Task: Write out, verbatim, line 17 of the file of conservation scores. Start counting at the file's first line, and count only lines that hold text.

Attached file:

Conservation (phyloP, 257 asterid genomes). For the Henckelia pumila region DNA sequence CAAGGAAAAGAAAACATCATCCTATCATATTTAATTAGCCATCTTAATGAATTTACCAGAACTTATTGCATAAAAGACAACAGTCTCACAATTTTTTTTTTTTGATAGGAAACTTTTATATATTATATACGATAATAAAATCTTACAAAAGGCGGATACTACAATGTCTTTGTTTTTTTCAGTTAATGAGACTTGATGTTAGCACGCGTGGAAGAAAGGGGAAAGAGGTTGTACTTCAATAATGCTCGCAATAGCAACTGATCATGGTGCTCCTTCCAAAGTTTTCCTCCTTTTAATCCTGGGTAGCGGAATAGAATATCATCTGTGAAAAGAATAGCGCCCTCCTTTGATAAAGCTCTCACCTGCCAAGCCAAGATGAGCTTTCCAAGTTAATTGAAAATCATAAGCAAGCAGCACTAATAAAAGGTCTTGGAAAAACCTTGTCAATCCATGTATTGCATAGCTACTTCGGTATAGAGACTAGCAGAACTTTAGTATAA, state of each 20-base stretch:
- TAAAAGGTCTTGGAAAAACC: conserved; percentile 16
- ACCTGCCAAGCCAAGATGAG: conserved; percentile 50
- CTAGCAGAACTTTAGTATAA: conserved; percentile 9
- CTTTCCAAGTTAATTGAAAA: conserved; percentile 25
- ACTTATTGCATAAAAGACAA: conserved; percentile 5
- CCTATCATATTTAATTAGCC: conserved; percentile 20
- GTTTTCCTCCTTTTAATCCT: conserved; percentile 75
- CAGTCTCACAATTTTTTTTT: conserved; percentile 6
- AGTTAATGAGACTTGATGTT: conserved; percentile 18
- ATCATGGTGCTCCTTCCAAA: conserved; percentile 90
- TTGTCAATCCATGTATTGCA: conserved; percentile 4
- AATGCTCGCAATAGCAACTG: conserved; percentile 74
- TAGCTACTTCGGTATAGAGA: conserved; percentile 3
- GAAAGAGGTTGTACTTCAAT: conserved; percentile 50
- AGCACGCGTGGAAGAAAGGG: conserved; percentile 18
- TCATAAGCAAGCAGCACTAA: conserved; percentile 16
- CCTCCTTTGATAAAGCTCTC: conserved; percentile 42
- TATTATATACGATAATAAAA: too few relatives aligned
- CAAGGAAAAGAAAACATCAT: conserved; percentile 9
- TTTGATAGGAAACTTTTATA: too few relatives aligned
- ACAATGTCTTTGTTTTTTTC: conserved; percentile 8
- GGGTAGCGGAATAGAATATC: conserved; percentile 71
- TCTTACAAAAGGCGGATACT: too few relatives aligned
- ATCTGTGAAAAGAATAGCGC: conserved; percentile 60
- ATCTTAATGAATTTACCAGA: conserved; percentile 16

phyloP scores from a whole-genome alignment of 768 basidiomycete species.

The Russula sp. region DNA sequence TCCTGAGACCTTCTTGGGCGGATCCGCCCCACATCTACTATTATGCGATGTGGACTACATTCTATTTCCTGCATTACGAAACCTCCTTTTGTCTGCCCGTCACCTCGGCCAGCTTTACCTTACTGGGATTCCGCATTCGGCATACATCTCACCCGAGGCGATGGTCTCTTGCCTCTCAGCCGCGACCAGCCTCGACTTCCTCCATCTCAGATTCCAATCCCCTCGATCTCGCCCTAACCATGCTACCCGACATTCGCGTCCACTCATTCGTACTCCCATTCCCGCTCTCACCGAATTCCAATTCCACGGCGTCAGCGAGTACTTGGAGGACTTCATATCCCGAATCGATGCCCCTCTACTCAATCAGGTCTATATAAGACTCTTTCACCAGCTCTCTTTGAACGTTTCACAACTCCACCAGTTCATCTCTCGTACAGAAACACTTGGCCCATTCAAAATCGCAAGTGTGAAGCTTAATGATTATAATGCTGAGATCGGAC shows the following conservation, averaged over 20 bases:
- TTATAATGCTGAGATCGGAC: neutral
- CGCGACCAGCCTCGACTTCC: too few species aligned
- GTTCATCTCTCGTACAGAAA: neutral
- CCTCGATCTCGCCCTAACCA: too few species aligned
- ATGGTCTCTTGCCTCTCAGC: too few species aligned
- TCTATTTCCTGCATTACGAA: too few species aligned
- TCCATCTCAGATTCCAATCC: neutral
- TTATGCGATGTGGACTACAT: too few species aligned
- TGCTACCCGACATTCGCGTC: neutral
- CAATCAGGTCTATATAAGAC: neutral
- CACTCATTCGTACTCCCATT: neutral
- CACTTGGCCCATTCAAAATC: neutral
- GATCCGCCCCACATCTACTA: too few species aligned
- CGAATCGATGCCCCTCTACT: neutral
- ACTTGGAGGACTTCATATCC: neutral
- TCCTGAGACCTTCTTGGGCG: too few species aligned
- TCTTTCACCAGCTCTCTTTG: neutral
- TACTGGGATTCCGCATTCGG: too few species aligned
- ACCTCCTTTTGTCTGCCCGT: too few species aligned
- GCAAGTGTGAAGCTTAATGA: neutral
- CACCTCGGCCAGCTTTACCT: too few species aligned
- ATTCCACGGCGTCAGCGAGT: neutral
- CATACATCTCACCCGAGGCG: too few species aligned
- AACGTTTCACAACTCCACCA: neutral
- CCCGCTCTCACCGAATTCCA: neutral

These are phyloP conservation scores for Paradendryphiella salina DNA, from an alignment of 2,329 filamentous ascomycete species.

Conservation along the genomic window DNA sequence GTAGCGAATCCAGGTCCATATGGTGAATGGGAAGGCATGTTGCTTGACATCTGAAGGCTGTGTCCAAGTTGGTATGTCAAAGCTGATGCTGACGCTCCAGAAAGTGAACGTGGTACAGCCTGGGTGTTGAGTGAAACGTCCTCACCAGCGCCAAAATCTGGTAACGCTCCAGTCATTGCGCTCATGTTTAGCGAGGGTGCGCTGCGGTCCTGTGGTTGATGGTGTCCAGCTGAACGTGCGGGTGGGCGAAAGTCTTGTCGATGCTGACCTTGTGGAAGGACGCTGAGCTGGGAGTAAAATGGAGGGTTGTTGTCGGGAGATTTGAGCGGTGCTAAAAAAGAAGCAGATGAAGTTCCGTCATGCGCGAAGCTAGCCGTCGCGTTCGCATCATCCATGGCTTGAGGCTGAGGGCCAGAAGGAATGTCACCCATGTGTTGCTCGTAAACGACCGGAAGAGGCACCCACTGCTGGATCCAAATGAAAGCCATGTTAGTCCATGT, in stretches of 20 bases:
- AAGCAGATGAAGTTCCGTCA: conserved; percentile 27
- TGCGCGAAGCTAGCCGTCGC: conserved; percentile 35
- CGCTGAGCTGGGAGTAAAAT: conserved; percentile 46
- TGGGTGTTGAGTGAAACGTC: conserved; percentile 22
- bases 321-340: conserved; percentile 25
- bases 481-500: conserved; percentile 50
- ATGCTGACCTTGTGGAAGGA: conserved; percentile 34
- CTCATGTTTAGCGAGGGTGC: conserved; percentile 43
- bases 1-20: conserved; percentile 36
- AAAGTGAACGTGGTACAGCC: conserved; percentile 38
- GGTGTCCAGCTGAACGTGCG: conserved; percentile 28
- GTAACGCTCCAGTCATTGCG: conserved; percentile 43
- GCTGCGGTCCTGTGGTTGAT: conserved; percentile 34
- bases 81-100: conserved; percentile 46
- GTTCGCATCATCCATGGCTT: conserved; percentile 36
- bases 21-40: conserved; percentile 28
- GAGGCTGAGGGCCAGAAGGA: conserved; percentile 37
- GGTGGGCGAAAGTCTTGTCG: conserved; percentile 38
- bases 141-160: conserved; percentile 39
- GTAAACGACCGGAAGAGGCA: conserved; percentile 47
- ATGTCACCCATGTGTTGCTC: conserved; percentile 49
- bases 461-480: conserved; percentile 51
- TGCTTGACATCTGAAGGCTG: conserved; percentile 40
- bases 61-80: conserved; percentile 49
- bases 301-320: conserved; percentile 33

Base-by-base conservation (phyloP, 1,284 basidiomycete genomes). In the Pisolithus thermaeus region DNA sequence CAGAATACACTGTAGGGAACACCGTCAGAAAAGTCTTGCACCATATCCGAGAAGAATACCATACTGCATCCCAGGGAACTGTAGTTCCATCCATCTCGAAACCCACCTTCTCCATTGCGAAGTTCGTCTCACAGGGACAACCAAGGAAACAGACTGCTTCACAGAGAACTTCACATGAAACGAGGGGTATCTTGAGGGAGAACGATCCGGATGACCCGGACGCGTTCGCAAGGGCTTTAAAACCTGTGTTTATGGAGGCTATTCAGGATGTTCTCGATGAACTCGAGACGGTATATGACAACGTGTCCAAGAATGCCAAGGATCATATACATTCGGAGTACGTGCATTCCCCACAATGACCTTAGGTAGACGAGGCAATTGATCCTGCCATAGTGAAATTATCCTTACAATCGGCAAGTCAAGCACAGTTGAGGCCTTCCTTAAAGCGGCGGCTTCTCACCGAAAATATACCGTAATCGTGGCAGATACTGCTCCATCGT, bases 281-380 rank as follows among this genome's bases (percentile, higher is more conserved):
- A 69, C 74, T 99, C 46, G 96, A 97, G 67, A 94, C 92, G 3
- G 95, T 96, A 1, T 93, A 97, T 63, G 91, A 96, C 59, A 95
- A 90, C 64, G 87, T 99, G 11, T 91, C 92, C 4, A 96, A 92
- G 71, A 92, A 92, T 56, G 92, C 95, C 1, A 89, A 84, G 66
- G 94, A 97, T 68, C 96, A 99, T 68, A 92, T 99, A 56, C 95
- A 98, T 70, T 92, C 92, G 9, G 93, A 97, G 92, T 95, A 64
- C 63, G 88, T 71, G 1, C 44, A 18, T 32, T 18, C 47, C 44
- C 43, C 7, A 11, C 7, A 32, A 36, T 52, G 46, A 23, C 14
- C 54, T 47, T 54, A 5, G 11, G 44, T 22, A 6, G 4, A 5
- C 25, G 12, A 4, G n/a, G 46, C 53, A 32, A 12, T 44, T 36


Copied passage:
- TCATAAGCAAGCAGCACTAA: conserved; percentile 16